And yet, I also love traveling, because hey, even if it is not vacation in the traditional sense, it is still someplace else, and that is sometimes cool. Our someplace else had days filled with wet swimsuits, pods of dolphins, walks on the beach, saunas, delicious seafood, cousin time, wonderful conversations about books, and love and family and calm.

Beezus kept saying, "Of course there are dolphins here, Mama, it is called Dolphin Island."
"Honey, it is called DAUPHIN Island, not DOLPHIN Island."
"Yeah, Dolphin Island. The island where the dolphins live." Skip away.

We are home now. I managed to clean before I left. I forgot I did that, and it was nice. The effect exactly what I was going for. I also managed to do laundry before I left vacation, so I just had to unload the bags, and put the clothes away and lounge around eating bonbons.

Which is what I do every day.

Wednesday, July 6, 2011

the gulf

It's pretty here, except for the rigs dotting the horizon. I just called them oil rigs when we first got here, but my brother-in-law told me they were natural gas. I nodded. I don't mind making sweeping generalizations about things like that. They pump fuel out of the ground. I don't need specifics. My sister-in-law said, "Whatever the hell they are, they are blocking my view."

I have never swam in the Gulf of Mexico, though I have swam in the Caribbean Sea. It looks like the same body of water on a map, but technically, I suppose it isn't. Another sweeping generalization I don't mind making. It is a salty body of water south of the United States. There is some international boundary, or tide and streams and whatnot that make them different, I suppose. An invisible line we cross from gulf to sea. I have been spending my mornings holding a baby in the gulf.  Despite my fears of oil contaminants and who-ha and whatsits floating invisibly to bore into our skin and sicken us all, the ocean is warm. I know that from direct experience now. There are no real waves, so the girl can swim and jump and play, and the tide won't drag her out to sea. Not having my child dragged out to sea is a definite bonus. Beezus is building sand castles with her cousins, and looking for shells, and telling me her lips are salty. She loves being amongst a group of kids that look like her. I hear them playing, she is the princess they help save. She is the baby. She is the fairy. I love seeing all these people around her that love her. That trumps it all, any complaint my petty, warped little mind can manifest is eradicated by seeing her (and Thor) so adored. When she gets tired of the sea, we walk to the condo, and swim in a saltwater pool. We cuddle and read stories and eat berries.

The beach patrol, the other afternoon, rode up and down the beach, speaking through a loud speaker, looking for a nine-year old child. "Are you hiding, John Doe? Come out. Please raise your hands." Later they stopped asking the boy to raise his hand, and asked anyone if they had seen the boy, which is how I know that he was nine and wearing red swimming trunks. There are no lifeguards, just people watching their people. I complain about the small area you are allowed to swim at the Jersey shore. The beach fee. And the people sandwiched in like sardines, but there is something comforting about another set of eyes.

Water is water. The saltiness of the air around here reminds me that I love the ocean, even though I am fat and alone in my brownness and afraid of the drinking that comes with beach culture. No trains to Margaritaville this trip. All things being equal, if there were no Southerners in matching outfits, I would live here in a heartbeat. The relentless sun is something I love, the heat and humidity a part of some kind of genetic memory. The rhythm of beach life. Sometimes I feel Aztec in my power and anger and connection with the sun. I am equally comfortable in the cold as the heat, though and in the winter, I banshee scream through the snow. "This is my power weather," I shriek. I like all weather, even the relentless kind.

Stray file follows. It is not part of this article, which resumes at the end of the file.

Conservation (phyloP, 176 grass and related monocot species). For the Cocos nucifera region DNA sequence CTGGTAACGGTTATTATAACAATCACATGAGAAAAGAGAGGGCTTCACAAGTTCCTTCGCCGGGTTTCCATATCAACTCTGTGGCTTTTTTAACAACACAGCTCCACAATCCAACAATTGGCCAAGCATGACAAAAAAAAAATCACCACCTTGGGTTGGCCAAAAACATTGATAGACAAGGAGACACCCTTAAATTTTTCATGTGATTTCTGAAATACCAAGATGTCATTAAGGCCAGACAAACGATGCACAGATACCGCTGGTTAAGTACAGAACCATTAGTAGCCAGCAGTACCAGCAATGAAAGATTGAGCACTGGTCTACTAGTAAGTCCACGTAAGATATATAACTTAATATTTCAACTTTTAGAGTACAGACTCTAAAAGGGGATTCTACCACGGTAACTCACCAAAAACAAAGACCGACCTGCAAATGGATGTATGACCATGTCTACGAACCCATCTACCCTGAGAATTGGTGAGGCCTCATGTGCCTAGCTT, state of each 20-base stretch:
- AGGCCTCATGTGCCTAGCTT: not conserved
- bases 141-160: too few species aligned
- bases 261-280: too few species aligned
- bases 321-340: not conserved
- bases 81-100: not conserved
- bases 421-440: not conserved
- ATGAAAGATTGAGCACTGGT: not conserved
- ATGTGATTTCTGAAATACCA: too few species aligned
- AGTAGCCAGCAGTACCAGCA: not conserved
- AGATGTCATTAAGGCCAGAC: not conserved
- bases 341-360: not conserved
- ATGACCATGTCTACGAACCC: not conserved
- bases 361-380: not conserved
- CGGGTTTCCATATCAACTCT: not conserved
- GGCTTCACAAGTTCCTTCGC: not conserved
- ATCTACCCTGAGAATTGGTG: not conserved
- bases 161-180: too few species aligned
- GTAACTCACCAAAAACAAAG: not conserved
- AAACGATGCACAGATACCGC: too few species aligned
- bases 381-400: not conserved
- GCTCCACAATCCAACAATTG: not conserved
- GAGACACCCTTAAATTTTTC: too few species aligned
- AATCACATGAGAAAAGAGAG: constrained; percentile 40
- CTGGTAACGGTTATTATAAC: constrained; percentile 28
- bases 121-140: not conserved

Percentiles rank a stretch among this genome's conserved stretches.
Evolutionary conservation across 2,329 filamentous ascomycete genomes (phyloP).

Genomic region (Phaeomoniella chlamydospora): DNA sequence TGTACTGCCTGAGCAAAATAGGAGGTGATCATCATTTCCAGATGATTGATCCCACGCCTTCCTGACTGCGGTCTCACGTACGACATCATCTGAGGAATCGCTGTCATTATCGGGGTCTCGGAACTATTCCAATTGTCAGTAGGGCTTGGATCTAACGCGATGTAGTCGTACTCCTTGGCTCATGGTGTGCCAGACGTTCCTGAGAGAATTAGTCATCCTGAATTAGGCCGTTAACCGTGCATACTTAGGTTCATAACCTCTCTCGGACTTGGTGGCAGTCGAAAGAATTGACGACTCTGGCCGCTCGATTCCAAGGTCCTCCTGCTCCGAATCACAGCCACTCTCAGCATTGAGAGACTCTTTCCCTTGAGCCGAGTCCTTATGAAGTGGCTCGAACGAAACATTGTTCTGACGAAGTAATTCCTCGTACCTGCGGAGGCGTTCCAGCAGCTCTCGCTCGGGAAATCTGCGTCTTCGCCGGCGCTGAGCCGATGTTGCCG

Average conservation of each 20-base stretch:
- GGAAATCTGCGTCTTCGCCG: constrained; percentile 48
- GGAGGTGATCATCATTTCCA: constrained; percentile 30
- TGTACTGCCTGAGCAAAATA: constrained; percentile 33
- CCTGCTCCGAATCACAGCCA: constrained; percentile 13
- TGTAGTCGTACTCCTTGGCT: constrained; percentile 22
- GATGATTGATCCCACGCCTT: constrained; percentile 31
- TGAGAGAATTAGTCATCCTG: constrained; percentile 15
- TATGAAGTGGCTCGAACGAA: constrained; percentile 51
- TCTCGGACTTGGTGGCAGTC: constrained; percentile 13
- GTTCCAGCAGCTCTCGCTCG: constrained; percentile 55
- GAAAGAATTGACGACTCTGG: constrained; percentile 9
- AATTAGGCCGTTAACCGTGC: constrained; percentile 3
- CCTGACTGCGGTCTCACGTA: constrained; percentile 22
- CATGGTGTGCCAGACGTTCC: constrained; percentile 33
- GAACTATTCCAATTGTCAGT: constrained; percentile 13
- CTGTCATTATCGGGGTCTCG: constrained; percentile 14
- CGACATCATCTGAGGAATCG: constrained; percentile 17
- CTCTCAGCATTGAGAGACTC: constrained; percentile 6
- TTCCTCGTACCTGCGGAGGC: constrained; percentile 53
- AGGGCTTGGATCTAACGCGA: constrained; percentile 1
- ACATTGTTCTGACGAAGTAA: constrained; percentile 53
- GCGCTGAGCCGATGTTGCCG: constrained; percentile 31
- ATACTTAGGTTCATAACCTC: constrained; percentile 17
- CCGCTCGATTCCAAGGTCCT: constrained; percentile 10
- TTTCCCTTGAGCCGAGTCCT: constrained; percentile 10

My nephew found a dead baby shark and held it for a while in the surf. I couldn't help but find it beautiful, both the gesture and the dead shark. There are nineteen of us in all our personalities and quirks. We had a family photograph taken yesterday. We were all asked to wear white and khakis like we were at band camp. It looked much nicer than I thought possible. We don't do that up north, do we? We don't match for our photographs. Or maybe it is just my people don't match. We are decidedly unmatchy. They will offer to sell us a picture of the four of us in white shirts and khaki shorts, and I will wonder if I should do it. I kept my hair down, and held the baby.We smiled.

I didn't pack her ashes, though I thought about it. I miss being around her essence. I used to feel so silly in my early months when someone would ask me if I felt Lucia all around me. I didn't feel her. I don't feel her. I don't know her. That is the problem, I would think. And I still don't feel her, but being away from our home, and our lives, I feel the absence of her. There is nothing here that is hers. This place does not have her at all. And I miss her. It isn't her ashes that contain her, or a place, but a feeling of comfort that is somehow lacking here, even though I am comfortable.

Pictures are so funny, because they only capture a fraction of a story. They capture only four-fifths of ours. Can a photograph capture the joy and sadness, the grief and pure happiness, of our family? We are sharing a condo with my brother-in-law, wife and nephew, and the absence of their son too. To talk of grief and babyloss in an organic way is so comforting, so natural. I am grateful to share our space with them.

I am sitting on the porch, overlooking a pier, which once hung over the ocean, but now, is over the sand. Katrina drastically changed the topography of this place. No island here, not sand dune there. I only know this island for what it is now, not what it used to be. I get this island because of that. Oil washed up on the beaches, covering the shore birds, sand where there is not to be sand, water where there once was no water. Industry dotting the beauty of the view. But still, it is pleasant, lovely. It is its own thing. I am the same. Tornadoes have torn through trailer parks of me. High waters. Storms, and calms, and people have littered their oil on my beaches, but something is still essentially me, even if I look the same. Name me the gulf or label me the sea. I am still here.